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PostPosted: Mon Feb 22, 2010 8:48 pm 
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Joined: Tue Jun 09, 2009 6:54 pm
Posts: 7864
Graphics Card: 8600M GS
Purchased From: High Street Store
Amount Paid: 0
Hello all,

I thought I would set this post up because I believe it covers a topic that is very important.

What to do if a retailer offers a repair?

The problems with the Nvidia GPU's are spread far and wide. The defect is present in virtually every version of Nvidia GPU including 8600, 8400, 7600, 7200, 7000, 6500, 6150 etc etc etc

There is no denying this fact. The retailers may say "your laptop is not on HP's list" or "your laptop is not on Sony's list" but that it totally irrelevant.

Just because a manufacturer has not put their hands up and admitted that there is a problem with your model of laptop doesn't mean that it is not inherently defective.

Replacement mainboards also contain these defective Nvidia GPU's.

When manufacturers are making these laptops they also produce a significant amount of spare parts at the same time.

It follows therefore that the defective Nvidia GPU's that are resident in laptops are also resident in the spare parts that exist.

It is for this very reason that we are finding laptops failing for a second and third time after a repair.

Even Staples, one of the better retailers for handling this problem have stated that no reliable parts are available and simply refund or replace the laptop.

It is very important, if you are offered a repair, to ask for a written guarantee that the parts being used will be free from fault.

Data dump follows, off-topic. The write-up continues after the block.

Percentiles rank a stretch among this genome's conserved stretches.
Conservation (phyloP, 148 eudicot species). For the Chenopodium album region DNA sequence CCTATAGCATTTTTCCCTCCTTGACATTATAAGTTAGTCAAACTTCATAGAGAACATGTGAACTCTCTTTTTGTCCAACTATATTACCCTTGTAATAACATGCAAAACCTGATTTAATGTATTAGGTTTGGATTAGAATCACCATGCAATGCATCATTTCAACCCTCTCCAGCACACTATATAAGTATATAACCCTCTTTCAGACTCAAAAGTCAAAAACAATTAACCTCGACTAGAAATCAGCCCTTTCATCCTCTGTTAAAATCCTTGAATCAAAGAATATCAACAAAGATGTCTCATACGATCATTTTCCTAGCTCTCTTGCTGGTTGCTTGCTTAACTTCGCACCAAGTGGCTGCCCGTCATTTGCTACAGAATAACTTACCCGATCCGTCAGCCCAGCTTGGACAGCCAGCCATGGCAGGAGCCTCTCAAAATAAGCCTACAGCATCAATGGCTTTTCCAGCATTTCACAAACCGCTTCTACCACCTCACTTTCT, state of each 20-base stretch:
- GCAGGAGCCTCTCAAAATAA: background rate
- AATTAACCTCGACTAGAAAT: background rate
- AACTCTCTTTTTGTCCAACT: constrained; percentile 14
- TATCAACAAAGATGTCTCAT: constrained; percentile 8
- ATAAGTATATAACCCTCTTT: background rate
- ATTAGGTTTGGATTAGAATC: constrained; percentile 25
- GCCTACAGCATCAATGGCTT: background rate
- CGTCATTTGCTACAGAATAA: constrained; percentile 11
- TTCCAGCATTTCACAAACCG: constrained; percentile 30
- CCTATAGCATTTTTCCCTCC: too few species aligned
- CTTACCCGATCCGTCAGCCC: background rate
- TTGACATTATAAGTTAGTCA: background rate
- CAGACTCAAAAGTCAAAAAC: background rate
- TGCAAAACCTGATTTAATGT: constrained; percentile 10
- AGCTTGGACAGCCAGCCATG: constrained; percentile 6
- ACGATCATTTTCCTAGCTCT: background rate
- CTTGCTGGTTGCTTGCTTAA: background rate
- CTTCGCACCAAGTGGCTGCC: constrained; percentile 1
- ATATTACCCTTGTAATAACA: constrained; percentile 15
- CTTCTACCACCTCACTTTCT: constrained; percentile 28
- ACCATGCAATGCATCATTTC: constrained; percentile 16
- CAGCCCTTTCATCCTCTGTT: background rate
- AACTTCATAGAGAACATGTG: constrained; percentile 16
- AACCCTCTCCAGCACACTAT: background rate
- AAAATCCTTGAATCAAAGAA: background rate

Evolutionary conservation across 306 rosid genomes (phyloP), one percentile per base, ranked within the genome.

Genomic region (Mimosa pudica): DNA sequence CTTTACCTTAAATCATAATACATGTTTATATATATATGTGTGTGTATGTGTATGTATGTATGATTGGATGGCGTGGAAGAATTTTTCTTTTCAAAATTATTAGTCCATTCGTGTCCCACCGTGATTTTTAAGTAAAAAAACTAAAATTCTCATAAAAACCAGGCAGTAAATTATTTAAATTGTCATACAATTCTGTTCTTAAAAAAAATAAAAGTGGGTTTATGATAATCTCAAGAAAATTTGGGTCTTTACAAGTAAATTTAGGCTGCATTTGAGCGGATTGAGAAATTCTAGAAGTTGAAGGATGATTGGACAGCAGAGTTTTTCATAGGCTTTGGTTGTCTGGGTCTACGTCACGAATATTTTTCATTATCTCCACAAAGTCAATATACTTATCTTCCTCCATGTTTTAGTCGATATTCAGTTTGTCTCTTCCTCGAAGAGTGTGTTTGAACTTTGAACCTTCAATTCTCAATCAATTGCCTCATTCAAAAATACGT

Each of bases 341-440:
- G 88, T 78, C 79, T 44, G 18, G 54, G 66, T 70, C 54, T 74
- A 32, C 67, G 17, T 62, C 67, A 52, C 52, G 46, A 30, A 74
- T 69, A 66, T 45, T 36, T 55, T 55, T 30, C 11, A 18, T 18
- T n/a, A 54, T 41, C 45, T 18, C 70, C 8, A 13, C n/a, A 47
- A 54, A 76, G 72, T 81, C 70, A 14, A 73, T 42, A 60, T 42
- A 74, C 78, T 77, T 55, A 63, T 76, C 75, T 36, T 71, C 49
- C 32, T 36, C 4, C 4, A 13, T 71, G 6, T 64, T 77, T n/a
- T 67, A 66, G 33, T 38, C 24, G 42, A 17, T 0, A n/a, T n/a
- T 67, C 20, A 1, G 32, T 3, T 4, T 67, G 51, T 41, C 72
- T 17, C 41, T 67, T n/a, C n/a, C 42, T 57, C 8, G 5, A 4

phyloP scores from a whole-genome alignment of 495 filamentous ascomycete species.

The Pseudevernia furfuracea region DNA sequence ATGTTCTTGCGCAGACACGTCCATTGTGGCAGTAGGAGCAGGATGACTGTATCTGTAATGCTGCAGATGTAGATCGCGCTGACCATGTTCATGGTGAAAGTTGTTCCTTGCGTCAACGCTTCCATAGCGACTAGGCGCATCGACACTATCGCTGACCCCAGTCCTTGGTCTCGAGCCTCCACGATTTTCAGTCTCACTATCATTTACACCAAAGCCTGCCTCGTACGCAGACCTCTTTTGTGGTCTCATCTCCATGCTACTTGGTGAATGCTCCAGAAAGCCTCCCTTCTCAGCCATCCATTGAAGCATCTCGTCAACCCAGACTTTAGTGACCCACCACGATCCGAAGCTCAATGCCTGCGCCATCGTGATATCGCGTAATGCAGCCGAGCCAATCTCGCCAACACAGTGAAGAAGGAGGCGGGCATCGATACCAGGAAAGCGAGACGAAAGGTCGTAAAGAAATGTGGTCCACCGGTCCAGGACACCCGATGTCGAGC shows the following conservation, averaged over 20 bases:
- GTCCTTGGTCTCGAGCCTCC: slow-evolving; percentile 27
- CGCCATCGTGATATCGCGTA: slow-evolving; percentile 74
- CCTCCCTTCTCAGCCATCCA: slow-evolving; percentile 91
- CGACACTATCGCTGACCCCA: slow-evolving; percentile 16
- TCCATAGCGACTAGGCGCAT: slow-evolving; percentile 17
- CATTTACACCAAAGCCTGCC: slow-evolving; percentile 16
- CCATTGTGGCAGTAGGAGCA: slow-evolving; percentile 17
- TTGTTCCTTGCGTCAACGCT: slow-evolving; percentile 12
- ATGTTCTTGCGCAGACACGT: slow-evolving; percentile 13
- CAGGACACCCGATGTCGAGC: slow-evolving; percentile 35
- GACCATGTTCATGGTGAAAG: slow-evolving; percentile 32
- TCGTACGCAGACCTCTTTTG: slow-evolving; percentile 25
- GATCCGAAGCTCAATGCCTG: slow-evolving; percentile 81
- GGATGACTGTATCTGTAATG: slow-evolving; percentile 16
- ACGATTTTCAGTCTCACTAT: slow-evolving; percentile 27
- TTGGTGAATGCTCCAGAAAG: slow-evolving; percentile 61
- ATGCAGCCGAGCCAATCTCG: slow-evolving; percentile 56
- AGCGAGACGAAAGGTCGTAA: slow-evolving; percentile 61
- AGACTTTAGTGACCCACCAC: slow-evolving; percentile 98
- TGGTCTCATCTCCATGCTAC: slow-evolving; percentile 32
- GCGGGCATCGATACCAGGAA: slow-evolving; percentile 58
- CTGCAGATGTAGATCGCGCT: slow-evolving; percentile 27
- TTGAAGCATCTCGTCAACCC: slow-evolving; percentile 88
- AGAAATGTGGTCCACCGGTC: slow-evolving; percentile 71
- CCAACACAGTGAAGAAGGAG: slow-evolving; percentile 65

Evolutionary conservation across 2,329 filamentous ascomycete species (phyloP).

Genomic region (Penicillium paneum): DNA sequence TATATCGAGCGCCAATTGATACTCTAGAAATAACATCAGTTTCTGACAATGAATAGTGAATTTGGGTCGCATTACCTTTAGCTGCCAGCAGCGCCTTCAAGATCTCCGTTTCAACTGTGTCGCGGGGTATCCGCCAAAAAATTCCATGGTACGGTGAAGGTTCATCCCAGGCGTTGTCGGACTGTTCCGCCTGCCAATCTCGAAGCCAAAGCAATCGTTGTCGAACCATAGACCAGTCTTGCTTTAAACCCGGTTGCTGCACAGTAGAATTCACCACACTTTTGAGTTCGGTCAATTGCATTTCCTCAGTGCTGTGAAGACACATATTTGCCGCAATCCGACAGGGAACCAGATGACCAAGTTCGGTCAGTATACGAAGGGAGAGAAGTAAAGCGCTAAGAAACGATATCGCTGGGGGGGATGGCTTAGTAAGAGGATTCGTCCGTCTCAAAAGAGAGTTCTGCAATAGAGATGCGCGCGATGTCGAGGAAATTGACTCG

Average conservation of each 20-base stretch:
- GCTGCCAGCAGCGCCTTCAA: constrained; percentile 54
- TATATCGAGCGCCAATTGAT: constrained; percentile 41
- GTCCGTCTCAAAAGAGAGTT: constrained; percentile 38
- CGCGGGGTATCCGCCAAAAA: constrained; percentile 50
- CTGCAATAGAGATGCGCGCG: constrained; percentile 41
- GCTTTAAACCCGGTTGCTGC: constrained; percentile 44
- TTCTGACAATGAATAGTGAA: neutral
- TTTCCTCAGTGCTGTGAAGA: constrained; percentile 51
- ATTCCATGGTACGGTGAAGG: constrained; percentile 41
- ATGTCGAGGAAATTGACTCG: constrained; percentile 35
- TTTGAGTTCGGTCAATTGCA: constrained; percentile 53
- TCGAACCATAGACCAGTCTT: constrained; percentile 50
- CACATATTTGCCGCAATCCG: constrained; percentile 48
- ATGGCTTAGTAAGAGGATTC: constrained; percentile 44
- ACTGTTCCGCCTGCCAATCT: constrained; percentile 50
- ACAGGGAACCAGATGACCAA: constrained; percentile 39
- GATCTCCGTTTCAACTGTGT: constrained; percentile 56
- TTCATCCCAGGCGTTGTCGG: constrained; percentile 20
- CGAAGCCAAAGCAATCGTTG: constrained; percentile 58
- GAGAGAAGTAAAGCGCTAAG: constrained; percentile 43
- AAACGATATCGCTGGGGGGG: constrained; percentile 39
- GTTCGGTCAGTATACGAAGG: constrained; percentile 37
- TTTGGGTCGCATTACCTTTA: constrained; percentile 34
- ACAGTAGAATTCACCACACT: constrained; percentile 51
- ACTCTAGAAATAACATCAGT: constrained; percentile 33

In legal terms this is known as "reserving your rights"

You should ask the retailer for a written guarantee, on company headed notepaper (no emails) that states the following:-

"The mainboard being used to repair your laptop is from a completely new batch and is 100% free of the Nvidia defect. If, at some point in the future, it transpires that the mainboard is indeed inherently defective due to the Nvidia GPU then a refund or replacement laptop will be offered"

It is very important that you get this guarantee, with that wording, prior to accepting a repair.

Will the retailers offer such a written guarantee?

I doubt it!

If they are prepared to give the written guarantee then they are saying there is a new redesigned board that is not potentially inherently defective. If this is the case there will be a technical document produced for this board which is publicly available.

You should request the part number of the new motherboard in order to be able to verify that it is indeed a new redesigned board.

If they refuse to offer this warranty then you should reject the offer on the grounds that as they do not have the confidence to offer a written guarantee then you do not have the confidence to accept the repair.

If you do proceed to the Small Claims Courts then you have to show you have acted reasonably.

It would not be unreasonable for you to reject an offer of repair if the parts being used were as doomed to failure as the parts they were replacing.

Best wishes

Paul
The Admin Team

_________________
=======================================================